The movie is built out of the opening juxtaposition. A youthful nun with an angelic countenance (Barbara Britton) lifts up supplications to her triune God asking for prayers on their behalf — herself and the host of children and other sisters around them.
Their daily discipline is disrupted by a commotion down the road — Nazi soldiers firing after fleeing prisoners. It’s a signifier of tense times, but very real and pertinent ones in a French village plunged deep into Nazi occupation.
One of the girls asks Sister Clothhilde, “What happened outside?” All she can manage in response is that she doesn’t know, nor does she want to know. It suggests the core tenets of her character, maintaining all levels of religious piety, even her own serenity, above all else. She’s cloistered from the outside world.
Because it’s true the convent walls provide a buffer — a peaceful asylum — and for someone like the young sister it’s all she’s ever known and all she’s ever loved. Sister Clothilde is generally content with the amiable life of a nun, taking care of the young children in her dormitory with warmth and diligence. That could be the end of it right there, but as this is a movie, of course, there must be more.
The Reverend Mother has a rather pointed distaste for the Germans (enduring three wars will do that to even the most generous of spirits), but she and the local Major Krupp maintain their etiquette amid obdurate conflict. He has orders to make a search for runaway prisoners, and she is adamant about not opening her doors. For a time they can play the game easily enough, and Sister Clothilde can remain equally ignorant of the world outside.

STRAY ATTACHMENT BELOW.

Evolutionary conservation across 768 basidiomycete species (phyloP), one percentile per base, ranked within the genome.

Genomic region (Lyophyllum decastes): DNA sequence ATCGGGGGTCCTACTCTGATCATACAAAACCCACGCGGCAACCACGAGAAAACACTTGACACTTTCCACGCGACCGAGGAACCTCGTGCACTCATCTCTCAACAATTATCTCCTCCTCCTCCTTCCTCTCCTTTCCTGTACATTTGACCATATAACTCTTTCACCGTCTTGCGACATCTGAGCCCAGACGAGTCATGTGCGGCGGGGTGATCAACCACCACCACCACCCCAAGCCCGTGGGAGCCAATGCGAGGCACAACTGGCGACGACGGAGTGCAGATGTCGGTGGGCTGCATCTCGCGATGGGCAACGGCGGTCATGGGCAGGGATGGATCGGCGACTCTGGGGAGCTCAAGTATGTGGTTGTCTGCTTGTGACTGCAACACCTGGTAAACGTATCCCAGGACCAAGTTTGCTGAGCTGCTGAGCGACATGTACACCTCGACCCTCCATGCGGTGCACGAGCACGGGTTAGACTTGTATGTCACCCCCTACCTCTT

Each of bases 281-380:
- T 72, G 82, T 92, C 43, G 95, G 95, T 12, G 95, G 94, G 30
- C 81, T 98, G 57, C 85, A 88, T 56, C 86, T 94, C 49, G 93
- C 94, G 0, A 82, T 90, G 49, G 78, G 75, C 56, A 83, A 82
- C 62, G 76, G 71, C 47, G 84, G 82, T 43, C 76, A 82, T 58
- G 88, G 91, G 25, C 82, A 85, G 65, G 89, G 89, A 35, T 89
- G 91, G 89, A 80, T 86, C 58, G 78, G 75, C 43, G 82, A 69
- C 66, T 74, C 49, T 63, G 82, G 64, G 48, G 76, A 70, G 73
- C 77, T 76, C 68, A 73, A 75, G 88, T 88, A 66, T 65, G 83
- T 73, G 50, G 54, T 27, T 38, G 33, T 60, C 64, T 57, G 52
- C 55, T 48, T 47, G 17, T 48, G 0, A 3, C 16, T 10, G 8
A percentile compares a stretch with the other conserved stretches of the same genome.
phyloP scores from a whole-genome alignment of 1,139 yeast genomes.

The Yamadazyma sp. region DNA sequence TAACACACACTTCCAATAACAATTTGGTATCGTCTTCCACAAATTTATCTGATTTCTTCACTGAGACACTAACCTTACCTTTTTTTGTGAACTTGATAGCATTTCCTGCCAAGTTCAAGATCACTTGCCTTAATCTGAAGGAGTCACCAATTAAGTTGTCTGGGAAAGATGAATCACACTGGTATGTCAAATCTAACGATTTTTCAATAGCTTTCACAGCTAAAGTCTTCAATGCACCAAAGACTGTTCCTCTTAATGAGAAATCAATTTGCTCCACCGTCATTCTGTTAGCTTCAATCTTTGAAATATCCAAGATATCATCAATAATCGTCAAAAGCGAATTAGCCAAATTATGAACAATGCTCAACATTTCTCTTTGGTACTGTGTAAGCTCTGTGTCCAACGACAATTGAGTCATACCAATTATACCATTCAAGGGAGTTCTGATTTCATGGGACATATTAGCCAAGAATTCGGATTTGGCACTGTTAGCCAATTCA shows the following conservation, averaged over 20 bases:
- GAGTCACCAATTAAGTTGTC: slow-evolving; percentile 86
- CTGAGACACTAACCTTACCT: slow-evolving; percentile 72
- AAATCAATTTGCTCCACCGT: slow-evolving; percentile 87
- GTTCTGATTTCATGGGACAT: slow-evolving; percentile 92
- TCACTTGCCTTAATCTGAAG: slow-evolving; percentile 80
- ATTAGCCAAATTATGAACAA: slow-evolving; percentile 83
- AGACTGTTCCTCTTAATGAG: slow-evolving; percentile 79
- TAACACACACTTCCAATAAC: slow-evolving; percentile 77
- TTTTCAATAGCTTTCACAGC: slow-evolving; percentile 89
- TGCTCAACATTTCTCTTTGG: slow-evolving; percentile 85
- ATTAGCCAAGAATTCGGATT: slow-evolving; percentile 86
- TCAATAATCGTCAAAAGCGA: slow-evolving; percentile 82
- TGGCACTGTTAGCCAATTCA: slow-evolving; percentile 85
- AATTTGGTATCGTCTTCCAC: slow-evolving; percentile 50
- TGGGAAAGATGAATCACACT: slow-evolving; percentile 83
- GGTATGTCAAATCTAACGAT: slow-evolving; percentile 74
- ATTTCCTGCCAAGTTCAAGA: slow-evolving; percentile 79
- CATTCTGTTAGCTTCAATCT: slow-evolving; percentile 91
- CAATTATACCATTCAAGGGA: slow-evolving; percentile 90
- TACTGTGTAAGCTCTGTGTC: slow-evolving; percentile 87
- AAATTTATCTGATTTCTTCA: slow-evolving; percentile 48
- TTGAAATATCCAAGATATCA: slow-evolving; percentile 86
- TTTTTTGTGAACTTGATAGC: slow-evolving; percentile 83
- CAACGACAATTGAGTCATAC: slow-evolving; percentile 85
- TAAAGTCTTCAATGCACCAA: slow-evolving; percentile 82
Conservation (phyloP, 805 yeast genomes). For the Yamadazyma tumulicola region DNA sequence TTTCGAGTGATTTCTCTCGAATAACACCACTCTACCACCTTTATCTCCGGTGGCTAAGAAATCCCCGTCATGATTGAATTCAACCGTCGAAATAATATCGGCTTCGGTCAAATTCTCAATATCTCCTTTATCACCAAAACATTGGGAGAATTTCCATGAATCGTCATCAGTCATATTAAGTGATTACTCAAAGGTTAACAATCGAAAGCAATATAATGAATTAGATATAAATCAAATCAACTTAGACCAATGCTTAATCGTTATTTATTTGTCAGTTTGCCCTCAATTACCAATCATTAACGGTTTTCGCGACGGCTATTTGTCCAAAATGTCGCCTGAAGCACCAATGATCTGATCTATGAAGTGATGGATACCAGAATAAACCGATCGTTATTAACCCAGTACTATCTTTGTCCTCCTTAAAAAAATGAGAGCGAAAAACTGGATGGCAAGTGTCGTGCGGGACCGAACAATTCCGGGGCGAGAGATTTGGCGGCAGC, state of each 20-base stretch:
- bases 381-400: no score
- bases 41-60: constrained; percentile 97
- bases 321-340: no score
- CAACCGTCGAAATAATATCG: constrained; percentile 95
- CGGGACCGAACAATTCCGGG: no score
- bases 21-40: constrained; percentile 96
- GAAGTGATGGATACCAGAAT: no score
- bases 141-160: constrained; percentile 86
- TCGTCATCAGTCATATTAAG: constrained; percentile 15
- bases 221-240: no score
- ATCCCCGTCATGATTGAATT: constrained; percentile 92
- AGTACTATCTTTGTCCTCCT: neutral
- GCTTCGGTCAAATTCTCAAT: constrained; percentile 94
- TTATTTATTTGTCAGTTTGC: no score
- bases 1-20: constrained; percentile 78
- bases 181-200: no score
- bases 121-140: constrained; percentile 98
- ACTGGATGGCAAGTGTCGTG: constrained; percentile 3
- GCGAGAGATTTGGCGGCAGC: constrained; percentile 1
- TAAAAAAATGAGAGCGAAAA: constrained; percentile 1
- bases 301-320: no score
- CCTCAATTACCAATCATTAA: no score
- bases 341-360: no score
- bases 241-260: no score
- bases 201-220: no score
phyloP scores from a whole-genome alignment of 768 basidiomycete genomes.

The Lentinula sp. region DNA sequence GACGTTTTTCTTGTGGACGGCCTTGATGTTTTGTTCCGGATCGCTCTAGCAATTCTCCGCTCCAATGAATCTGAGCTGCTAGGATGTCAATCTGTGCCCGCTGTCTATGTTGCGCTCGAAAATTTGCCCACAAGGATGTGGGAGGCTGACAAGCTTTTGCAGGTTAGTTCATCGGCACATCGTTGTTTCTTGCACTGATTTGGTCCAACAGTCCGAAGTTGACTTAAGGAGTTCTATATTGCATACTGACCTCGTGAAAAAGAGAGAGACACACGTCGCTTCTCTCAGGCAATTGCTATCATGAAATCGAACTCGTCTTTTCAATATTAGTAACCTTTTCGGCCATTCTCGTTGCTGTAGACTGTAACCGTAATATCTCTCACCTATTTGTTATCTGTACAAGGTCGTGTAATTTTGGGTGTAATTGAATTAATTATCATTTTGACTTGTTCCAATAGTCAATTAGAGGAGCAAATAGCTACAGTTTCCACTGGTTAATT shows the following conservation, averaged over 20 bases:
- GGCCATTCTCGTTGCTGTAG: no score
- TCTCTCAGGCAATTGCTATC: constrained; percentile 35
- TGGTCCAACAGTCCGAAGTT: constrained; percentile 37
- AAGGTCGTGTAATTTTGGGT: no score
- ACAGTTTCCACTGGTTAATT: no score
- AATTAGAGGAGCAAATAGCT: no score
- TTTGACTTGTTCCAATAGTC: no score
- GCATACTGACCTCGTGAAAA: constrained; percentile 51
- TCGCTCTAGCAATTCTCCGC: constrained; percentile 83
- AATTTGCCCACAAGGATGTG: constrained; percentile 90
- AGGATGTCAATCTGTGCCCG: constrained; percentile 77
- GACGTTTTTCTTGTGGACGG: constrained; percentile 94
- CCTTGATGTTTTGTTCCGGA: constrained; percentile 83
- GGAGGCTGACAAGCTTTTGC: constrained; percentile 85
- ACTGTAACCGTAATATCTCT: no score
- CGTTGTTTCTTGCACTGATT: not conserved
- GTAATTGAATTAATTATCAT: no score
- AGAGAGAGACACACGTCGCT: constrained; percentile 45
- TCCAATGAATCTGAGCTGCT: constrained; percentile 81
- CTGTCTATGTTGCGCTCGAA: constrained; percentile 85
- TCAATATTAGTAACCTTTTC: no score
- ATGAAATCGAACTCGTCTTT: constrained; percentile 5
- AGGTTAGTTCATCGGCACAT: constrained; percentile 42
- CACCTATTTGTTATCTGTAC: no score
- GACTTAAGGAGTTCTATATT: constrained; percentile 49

However, all of this changes with the appearance of a wanted American pilot carrying vital information for the local underground. He all but appears out of nowhere, happening upon the sister quite by accident. In the darkness and the solitude, there is something strange outlined around them. It’s not menace nor romantic melodrama exactly but a yet to be discovered facet in their relationship.
Milland, terse and paranoid, wants to get to his contact and the sister wants nothing of his world. Ultimately, she has no choice but to become a part of it. There is no one else and so she instantly finds herself giving up her small comforts for a mission of immense peril that, coincidentally, takes her outside the walls she’s grown so accustomed to. She goes from a woman of faith to a full-fledged civilian on the outside, given a new name — that of Louise Dupree — and betrothed in marriage.
If there are all the nuts and bolts of a cloak and dagger thriller, these are never a part of Frank Borzage’s primary agenda. After all, he is a far cry from a Friz Lang or an Alfred Hitchcock. I’m thinking of Ministry of Fear or even Foreign Correspondent in particular. Also, although it’s not as robust as The Mortal Storm, Till We Meet Again becomes both an extension of that world and its themes courtesy of screenwriter Lenore Coffee.
What’s evident is Borzage’s forever visible sense of this kind of high-minded naturalism. Where they can momentarily forget the task at hand, that is getting to a distant airbase and freedom, so they can help return a wayward baby bird back to its mother. Is there a need for such a scene? In a word, no, but in Borzage’s conception, this is the more crucial matter because it denotes something elemental.